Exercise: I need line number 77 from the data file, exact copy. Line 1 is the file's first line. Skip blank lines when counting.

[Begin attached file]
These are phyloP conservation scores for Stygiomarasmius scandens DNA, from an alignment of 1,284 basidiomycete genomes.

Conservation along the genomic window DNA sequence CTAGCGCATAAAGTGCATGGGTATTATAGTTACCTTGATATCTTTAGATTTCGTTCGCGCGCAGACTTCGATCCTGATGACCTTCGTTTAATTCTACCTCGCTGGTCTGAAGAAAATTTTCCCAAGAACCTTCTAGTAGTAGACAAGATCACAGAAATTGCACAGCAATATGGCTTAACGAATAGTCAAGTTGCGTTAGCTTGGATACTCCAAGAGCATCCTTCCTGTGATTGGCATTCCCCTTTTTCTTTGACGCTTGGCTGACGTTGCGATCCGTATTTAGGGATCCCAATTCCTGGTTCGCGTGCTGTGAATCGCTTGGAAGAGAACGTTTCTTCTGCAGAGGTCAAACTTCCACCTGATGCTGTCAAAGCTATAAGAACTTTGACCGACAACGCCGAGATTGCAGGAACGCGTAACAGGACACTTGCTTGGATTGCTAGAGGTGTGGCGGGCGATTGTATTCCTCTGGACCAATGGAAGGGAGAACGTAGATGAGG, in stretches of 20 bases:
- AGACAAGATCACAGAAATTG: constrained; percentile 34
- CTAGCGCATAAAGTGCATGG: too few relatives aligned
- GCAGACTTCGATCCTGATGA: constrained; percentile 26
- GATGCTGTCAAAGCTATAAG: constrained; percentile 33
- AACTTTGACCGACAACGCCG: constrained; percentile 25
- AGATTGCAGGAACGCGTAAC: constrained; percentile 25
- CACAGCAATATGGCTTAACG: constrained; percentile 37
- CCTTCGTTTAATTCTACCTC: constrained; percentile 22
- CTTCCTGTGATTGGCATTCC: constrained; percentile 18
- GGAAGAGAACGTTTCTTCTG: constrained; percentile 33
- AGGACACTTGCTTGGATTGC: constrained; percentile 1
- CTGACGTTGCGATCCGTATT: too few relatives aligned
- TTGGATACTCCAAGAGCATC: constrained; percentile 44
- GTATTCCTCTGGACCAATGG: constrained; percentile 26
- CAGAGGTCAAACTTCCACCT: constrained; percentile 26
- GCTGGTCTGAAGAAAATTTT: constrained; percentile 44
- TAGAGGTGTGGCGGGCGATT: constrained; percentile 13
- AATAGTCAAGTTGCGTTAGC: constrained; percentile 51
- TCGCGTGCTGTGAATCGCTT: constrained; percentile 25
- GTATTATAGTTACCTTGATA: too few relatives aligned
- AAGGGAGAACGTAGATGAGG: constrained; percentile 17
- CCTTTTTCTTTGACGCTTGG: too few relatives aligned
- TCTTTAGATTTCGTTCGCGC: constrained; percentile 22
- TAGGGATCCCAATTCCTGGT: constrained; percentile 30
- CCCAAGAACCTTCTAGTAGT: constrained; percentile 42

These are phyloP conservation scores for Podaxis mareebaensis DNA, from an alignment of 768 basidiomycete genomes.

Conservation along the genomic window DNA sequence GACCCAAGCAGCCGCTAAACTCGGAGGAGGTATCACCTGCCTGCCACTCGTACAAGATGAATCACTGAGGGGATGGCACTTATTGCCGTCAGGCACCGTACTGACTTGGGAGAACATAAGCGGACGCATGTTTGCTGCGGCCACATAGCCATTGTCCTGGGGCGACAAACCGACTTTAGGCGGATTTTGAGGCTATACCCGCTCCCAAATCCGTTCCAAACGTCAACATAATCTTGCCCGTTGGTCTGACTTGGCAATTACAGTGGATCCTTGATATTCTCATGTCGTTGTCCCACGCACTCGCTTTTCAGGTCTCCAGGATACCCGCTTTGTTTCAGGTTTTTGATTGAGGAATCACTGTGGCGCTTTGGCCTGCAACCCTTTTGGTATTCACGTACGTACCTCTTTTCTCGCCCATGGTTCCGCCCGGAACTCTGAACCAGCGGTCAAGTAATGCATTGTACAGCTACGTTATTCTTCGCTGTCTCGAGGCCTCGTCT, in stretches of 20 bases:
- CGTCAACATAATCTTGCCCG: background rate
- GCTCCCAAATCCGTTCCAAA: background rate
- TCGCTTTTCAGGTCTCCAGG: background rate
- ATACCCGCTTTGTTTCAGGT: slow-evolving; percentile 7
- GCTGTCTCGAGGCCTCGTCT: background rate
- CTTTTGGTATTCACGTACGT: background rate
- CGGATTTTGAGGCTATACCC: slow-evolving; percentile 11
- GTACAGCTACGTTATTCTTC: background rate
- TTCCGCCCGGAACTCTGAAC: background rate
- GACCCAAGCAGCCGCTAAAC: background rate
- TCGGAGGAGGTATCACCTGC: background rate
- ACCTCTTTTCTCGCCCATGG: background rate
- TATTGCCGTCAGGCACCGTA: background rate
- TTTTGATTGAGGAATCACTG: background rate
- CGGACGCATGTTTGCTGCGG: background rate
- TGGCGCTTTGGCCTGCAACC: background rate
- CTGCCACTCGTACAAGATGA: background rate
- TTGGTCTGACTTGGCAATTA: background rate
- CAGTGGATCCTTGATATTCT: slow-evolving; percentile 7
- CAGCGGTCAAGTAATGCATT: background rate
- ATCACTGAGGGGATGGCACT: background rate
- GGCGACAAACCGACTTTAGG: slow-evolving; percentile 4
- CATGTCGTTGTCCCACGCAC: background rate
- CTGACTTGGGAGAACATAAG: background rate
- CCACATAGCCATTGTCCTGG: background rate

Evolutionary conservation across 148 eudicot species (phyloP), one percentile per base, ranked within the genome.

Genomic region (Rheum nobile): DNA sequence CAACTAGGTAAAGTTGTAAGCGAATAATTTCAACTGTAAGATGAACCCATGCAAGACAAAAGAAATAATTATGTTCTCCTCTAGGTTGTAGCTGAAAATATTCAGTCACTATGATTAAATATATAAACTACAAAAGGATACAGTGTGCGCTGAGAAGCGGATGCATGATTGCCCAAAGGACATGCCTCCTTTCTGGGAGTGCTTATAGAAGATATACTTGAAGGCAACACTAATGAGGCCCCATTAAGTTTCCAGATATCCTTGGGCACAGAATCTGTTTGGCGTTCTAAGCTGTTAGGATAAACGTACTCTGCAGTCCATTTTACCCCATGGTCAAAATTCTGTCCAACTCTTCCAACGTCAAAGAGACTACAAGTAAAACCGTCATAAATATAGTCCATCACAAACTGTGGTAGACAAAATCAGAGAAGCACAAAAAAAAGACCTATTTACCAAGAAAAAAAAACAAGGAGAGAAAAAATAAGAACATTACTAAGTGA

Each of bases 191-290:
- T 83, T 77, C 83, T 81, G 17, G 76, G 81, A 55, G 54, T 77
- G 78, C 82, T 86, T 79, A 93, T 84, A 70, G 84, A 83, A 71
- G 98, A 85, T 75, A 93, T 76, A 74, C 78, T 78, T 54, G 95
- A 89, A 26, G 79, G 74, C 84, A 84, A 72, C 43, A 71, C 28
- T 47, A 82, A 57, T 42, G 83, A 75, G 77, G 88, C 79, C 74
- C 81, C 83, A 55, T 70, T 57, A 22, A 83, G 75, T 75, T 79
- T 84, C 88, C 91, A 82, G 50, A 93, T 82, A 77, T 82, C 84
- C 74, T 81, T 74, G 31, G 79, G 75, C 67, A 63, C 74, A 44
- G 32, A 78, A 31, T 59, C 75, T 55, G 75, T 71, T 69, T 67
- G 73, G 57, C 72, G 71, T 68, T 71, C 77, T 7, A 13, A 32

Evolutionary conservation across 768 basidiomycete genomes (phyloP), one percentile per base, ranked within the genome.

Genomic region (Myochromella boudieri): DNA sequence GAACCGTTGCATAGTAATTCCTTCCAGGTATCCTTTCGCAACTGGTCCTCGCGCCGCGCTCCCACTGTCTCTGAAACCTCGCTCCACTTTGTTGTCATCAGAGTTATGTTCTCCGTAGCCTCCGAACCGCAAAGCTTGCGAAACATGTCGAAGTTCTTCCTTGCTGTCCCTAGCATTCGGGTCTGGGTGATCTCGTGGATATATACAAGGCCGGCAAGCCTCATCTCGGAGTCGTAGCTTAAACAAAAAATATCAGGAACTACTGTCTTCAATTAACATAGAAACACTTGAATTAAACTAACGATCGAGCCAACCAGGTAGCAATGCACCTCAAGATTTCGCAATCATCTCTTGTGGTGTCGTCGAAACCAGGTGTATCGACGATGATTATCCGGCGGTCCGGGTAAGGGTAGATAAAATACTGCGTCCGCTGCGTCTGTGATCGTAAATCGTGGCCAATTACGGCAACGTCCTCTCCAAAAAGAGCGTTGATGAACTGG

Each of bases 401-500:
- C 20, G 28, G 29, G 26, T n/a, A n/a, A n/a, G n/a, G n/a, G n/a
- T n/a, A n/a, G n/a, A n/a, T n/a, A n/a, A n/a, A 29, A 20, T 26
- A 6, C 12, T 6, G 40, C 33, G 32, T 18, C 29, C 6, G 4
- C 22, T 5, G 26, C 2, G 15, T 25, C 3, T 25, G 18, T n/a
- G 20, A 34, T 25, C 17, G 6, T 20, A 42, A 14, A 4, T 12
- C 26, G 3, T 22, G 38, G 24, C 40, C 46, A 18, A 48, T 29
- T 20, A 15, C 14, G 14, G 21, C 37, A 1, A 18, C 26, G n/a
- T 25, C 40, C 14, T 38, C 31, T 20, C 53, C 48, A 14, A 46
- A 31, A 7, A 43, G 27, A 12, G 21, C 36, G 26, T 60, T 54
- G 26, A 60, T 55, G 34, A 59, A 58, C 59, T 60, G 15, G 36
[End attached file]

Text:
- T 20, A 15, C 14, G 14, G 21, C 37, A 1, A 18, C 26, G n/a